Nick White is the author of the story collection Sweet and Low and the novel How to Survive a Summer. His fiction and essays have appeared in The Kenyon Review, The Literary Review, Indiana Review, Guernica and elsewhere. A native of Mississippi, he earned a PhD in English and creative writing from The University of Nebraska-Lincoln. Please visit Nick White's website.
Angus Fletcher is the Black List and Nicholl award-winning screenwriter of MIDDLE EARTH (produced by Bob Shaye and Michael Lynne, directed by Michel Apted), WEE FREE MEN (produced by Allison Thomas and Gary Ross, based on the novel by Terry Pratchett), and VARIABLE MAN (produced by Isa Dick and Electric Shepherd, based on the novella by Philip K. Dick). He earned his PhD from Yale and has published articles on dramatic ethics and practice in Critical Inquiry, New Literary History, The Journal of the History of Philosophy, and a dozen other academic journals. His book Evolving Hamlet appeared on Palgrave in 2011, and his research and writing has been supported by grants from the National Endowment for the Humanties, the National Science Foundation, and the Mellon Foundation. Prior to coming to Ohio State, he taught at USC, Stanford, and Teach for America.
Visiting Writer Liza Wieland
Friday, September 13 at 4 p.m. in Denney Hall 311
Liza Wieland is the author of eight works of fiction and a volume of poems. She has received fellowships from the National Endowment for the Arts, the Christopher Isherwood Foundation and the North Carolina Arts Council. She is the 2017 winner of the Robert Penn Warren Prize from the Fellowship of Southern Writers. Her novel, A Watch of Nightingales, won the 2008 Michigan Literary Fiction Award and her previous novel, Land of Enchantment, was a longlist finalist for the 2016 Chautauqua Prize. She lives in Oriental, North Carolina, and she teaches at East Carolina University.
Native Craft Reading Series presents Billy-Ray Belcourt
Friday, September 13 at 4 p.m. in Denney Hall 311
Billy-Ray Belcourt (he/him) is a writer and academic from the Driftpile Cree nation. He is a PhD candidate and 2018 Pierre Elliott Trudeau Foundation Scholar in the Department of English and Film Studies at the University of Alberta; his doctoral project is a creative-theoretical one called "The Conspiracy of NDN Joy." He is also a 2016 Rhodes Scholar and holds an M.St. in women's studies from the University of Oxford and Wadham College. In the First Nations Youth category, Belcourt was awarded a 2019 Indspire Award, which is the highest honor the Indigenous community bestows on its own leaders. In January 2020, he will be an assistant professor of Indigenous creative writing at the University of British Columbia.
Visiting Writer Nicole Sealey
Friday, October 18 at 4 p.m. in Denney Hall 311
MFA Workshop: Saturday, October 19 in Denney Hall 311
Born in St. Thomas, U.S. Virgin Islands and raised in Apopka, Florida, Nicole Sealey is the author of Ordinary Beast, finalist for the PEN Open Book and Hurston/Wright Legacy Awards, and The Animal After Whom Other Animals Are Named, winner of the Drinking Gourd Chapbook Poetry Prize. Her other honors include a 2019 Rome Prize, the Stanley Kunitz Memorial Prize from The American Poetry Review, the Poetry International Prize and a Daniel Varoujan Award, grants from the Elizabeth George and Jerome Foundations, as well as fellowships from the Bread Loaf Writers’ Conference, CantoMundo, Cave Canem, MacDowell Colony and the Poetry Project. Her work has appeared in The New Yorker and elsewhere. Sealey holds an MLA in Africana studies from the University of South Florida and an MFA in creative writing from New York University. Formerly the executive director at Cave Canem Foundation, she is a 2019-2020 Hodder Fellow at Princeton University.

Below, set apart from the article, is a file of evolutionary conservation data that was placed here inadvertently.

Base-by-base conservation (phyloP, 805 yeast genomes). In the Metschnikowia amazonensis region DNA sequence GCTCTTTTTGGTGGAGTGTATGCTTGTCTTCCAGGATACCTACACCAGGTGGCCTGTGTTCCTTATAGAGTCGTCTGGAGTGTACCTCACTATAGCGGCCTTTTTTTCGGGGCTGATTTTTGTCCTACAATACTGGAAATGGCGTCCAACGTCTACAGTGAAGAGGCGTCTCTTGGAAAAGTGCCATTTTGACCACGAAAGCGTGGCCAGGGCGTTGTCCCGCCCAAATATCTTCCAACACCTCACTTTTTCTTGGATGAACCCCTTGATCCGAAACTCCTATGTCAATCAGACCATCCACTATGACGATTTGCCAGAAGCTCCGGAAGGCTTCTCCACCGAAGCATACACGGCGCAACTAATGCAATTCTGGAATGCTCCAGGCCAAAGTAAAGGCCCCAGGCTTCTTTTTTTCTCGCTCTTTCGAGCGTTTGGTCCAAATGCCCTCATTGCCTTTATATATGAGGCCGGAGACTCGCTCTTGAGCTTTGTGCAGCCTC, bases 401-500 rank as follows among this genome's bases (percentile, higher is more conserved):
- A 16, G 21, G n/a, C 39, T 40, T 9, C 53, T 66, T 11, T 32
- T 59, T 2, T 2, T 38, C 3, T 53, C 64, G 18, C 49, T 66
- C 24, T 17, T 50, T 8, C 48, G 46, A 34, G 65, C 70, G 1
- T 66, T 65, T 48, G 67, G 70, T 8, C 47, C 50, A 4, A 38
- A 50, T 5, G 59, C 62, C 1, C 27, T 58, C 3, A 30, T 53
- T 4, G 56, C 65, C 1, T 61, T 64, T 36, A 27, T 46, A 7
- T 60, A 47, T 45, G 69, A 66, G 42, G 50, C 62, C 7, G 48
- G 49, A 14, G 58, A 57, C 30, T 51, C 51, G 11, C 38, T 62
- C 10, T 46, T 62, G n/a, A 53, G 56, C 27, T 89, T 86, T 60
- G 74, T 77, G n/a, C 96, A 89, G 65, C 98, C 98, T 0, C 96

Visiting Writer Dan Kois
Friday, January 24 at 4 p.m. in Denney Hall 311
MFA Workshop: Saturday, January 25 in Denney Hall 311
Dan Kois is the author of How to Be a Family and the co-author of The World Only Spins Forward.
Visiting Writer Laura van den Berg
Friday, March 27 at 4 p..m in Denney Hall 311
MFA Workshop: Saturday, March 28 in Denney Hall 311
Laura van den Berg was born and raised in Florida. She is the author of two collections of stories, The Isle of Youth (FSG, 2013) and What the World Will Look Like When All the Water Leaves Us (Dzanc Books, 2009) and the novels Find Me (FSG, 2015) and The Third Hotel (FSG, 2018). van der Berg has taught creative writing in the MFA program at Columbia University, the MFA Program for Writers at Warren Wilson College, the Fine Arts Work Center, the Bread Loaf Writers’ Conference and the Tin House Writers’ Workshop. She lives in Cambridge, Massachusetts with her husband, the writer Paul Yoon, and their dog, Oscar. She is a Briggs-Copeland Lecturer in Fiction at Harvard University. Her next book, a collection of stories titled I Hold a Wolf by the Ears, will be published by FSG in 2020.
To view a list of past visiting writers, visit our Creative Writing Program page.
To find dates, times and locations for these events, check the event calendar.
- Alumni Writers Extravaganza
The Alumni Writers Extravaganza is a celebration of Ohio State alumni creative writers and of creating writing at The Ohio State University. This major event takes place every three years. The next AWE will be in 2021. Please check back for more information as it becomes available.
- Editors Panel
This event, coordinated by the Writer's Guild, provides MFA students, as well as the greater university and Columbus community, with the opportunity to get firsthand advice from editors and, in some cases, literary agents. MCs ask questions provided to them by students.
Epilog is an annual public performance which showcases creative work by third-year students in the MFA Program in Creative Writing. Epilog is an opportunity for the public to discover the prose and poetry that is being created by current MFA students. Following brief introductions by creative writing faculty, participating students give readings of their poetry, essays and stories in a formal, gala-like atmosphere. Chapbooks including selections from each of the presenting students are available at the event. This event is sponsored by the Writer's Guild.